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Our Work on the Landscape of Nations Memorial

We were honoured to work alongside landscape architect Tom Ridout in the creation of the Landscape of Nations memorial in Queenston Heights Park, Niagara on the Lake, Ontario, back in 2015.

The large outdoor permanent installation is a living memorial dedicated to the contributions and sacrifices made by the Six Nations and Native Allies on Queenston Heights and throughout the War of 1812. It also symbolises the position of the First Nations people at the core of Canadian history – and national affairs today.

HGH sourced and supplied large amounts of granite in different colourways for different elements of the project.

The history behind the memorial

We’re often asked which are our favourite-ever projects to have worked on but the truth is, they all have a special place in our hearts. Many have huge historical significance and honour important people from our past and present – and this project is no different.

The Battle of Queenston Heights took place on this site during the War of 1812 – during which Major-General Sir Isaac Brock and his Canadian aide-de-camp, Lieutenant Colonel John MacDonell, lost their lives.

The battle was all but lost until the Six Nations warriors – the Haudenosaunee – and Indigenous Allies arrived to help and ultimately turned the tide.

A look in more detail

Visitors to the memorial are greeted by a Turtle focal point – rendered in granite pavers on the main pathway. The history of the turtle is significant. In the Six Nations creation story, the earth was created on the back of a giant turtle when Skywoman fell from the sky. The story goes that Skywoman landed gently on the back of a turtle and was given dirt from the ocean floor to spread on its back, representing the ground we walk upon. The cutting to size of the granite pavers to create the turtle design – along with their installation – was an intricate process, equally complex and rewarding.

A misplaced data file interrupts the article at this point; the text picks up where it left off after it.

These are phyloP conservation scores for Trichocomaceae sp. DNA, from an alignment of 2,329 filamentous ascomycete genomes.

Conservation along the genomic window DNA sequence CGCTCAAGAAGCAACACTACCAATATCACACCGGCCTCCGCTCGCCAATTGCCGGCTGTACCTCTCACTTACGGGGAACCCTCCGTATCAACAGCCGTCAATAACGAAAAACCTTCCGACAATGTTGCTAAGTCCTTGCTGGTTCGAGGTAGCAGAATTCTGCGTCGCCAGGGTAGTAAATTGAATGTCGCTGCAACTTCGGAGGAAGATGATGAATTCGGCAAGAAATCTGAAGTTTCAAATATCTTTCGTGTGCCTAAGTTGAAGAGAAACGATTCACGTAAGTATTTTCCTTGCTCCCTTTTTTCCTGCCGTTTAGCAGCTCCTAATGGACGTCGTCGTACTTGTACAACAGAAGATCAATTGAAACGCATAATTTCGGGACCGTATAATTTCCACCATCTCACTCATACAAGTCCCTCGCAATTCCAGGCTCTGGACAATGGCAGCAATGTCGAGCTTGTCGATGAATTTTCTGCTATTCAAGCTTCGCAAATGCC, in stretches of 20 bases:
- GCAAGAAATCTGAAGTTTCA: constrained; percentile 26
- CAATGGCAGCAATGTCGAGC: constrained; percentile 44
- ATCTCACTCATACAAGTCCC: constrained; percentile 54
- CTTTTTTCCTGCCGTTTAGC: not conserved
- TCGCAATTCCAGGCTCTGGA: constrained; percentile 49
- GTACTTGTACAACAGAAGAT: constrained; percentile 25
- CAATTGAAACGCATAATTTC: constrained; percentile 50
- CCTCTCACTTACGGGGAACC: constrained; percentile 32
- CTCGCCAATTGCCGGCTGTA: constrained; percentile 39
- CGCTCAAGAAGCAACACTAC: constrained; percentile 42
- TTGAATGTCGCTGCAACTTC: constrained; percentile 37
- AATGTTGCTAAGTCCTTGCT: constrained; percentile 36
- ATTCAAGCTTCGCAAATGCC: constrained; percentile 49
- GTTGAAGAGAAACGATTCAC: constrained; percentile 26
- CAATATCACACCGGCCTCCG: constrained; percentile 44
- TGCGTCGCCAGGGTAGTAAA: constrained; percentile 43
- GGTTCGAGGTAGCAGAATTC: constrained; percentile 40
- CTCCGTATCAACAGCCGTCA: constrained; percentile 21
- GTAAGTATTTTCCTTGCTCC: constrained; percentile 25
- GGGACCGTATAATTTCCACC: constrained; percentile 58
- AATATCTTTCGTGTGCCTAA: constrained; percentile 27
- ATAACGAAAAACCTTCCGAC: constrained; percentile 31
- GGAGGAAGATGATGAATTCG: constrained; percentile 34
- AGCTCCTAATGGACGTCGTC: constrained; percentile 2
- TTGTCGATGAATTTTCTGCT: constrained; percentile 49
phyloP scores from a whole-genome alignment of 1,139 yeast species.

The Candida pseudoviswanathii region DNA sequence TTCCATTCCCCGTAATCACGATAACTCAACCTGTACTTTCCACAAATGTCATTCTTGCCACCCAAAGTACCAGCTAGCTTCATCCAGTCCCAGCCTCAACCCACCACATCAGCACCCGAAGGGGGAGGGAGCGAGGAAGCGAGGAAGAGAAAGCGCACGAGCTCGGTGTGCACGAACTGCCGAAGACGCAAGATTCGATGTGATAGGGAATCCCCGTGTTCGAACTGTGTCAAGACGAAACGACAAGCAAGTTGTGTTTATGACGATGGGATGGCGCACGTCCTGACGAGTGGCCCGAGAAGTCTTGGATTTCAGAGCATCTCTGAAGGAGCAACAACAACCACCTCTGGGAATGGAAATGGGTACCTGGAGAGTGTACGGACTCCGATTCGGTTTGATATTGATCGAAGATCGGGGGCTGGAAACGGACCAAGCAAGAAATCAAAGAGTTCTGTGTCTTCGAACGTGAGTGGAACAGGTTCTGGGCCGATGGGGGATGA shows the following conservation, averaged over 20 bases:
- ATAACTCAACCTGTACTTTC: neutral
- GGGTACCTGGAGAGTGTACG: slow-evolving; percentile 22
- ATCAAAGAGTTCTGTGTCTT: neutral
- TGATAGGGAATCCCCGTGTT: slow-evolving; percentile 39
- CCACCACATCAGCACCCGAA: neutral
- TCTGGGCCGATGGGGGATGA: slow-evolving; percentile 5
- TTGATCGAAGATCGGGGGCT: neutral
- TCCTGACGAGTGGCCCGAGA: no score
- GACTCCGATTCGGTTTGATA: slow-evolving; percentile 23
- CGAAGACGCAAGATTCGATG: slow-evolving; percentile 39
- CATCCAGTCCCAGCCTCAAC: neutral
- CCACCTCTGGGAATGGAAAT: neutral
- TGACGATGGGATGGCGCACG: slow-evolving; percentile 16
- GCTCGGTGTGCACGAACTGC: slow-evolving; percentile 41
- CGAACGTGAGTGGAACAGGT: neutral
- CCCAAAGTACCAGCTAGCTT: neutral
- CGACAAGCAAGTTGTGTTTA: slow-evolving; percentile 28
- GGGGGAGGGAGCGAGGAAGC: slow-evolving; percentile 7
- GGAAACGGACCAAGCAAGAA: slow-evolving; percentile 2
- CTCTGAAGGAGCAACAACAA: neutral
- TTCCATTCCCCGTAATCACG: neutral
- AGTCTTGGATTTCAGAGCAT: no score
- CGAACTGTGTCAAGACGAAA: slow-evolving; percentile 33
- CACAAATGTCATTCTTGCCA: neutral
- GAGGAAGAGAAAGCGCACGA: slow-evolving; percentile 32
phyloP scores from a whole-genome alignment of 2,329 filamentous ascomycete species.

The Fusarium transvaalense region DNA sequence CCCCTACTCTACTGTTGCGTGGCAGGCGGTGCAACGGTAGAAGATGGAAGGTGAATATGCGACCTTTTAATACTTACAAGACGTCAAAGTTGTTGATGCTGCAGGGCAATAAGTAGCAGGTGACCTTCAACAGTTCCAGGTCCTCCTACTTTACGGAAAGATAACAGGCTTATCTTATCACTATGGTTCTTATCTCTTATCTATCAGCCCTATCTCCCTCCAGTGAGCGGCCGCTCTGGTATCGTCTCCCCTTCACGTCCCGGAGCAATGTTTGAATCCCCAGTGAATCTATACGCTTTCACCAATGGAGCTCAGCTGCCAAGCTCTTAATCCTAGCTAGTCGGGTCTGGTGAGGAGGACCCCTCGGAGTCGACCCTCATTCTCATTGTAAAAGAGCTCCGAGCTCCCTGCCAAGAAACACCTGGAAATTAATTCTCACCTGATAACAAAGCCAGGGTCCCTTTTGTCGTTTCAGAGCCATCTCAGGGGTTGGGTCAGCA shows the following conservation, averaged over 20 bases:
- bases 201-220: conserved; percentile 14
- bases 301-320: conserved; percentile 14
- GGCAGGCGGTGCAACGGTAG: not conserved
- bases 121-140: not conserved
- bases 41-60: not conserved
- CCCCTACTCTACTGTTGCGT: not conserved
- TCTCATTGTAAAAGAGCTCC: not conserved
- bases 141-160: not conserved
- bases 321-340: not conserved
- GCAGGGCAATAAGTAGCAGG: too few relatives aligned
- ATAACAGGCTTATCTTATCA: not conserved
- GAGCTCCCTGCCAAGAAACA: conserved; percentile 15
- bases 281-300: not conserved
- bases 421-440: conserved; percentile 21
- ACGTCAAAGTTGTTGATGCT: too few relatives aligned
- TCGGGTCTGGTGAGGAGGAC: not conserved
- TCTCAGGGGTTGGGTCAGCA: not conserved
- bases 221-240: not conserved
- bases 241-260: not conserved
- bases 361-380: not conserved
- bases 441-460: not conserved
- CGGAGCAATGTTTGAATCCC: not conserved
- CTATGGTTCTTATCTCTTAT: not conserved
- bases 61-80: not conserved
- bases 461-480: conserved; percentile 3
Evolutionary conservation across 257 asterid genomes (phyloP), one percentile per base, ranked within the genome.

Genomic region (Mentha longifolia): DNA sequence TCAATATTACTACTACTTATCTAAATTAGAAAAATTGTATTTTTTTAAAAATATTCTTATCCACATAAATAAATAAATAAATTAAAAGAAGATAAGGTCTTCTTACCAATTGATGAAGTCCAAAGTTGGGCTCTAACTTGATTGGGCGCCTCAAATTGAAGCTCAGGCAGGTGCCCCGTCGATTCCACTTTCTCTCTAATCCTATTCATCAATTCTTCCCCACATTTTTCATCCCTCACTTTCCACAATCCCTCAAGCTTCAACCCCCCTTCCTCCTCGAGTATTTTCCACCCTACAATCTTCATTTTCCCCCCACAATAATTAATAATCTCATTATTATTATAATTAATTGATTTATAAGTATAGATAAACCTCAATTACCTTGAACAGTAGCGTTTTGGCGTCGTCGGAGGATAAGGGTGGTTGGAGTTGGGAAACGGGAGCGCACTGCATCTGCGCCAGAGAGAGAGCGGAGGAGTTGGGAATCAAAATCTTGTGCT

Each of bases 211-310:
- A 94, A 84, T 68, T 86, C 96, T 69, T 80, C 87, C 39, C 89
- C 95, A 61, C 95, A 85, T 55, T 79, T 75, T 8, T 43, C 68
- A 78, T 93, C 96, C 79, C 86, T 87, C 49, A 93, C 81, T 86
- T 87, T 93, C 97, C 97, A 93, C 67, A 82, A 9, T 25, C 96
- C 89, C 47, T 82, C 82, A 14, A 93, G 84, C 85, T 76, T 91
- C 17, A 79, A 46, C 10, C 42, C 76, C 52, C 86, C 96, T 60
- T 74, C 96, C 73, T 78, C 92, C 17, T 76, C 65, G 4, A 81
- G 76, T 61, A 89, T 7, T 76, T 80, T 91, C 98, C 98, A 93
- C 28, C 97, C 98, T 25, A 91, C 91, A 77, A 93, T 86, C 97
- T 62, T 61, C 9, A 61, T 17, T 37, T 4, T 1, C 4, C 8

John Norton and John Brant

Near to the Turtle stand two bronze figures in Native clothing and feathered headdresses. These are the figures of John Norton and John Brant – the two Mohawk Chiefs, who led the native warriors into the Battle of Queenston Heights after Sir Isaac Brock died. The figures were created by Six Nations bronze artist Raymond Skye and we were honoured to supply the granite bases on which they stand.

The Longhouse

The statues of Norton and Brant stand at the entrance to an archway of tall steel rods – The Longhouse. A longhouse is an architectural structure traditional to the Six Nations, which provides shelter – in fact, Six Nations people used to refer to themselves as `People of the Longhouse`.

The Wampum Belt Walkway

Starting at the Turtle and running beneath the Longhouse in the direction of the central installation of the memorial is a walkway composed of two parallel bands of granite – one light, one dark. These two granite bands represent the Two Row Wampum Treaty between the Six Nations and Dutch settlers in the early 1600s.

The First Nations used to record their treaties in the form of wampum belts of different coloured beads, rather than on paper. The two rows represent the Dutch ships and the canoes of the native people sailing together in mutual respect, the walkway representing their agreement to co-exist on parallel paths.

The Memory Circle

At the centre of the installation is The Memory Circle where the names of the Six Nations and Native Allies are carved into bronze medallions on the surrounding stones, shaped into a sunray pattern.

Tree of Peace

The memorial also features an Eastern White Pine tree that stands as a symbol of the Six Nations constitution, known as the Great Law of Peace. Our team worked around this and other precious 200-year-old-plus trees to install the large granite boulders for the bronze plaques that line the pathway leading to The Memory Circle.

The memorial was unveiled to the public in October 2016 and has become a much-loved visitor attraction, allowing people to learn more about, and reflect upon, the Six Nations people and their legacy.

From the intricacy of the work on the turtle paving area to managing the installation of the large boulders around the ancient trees –  any damage of which incurred a significant fine – this was a complex, challenging and deeply rewarding project to be a part of. We’re proud to say it showcases our team’s capabilities – and sensitivity – in the field of landscape art and memorials to brilliant effect!


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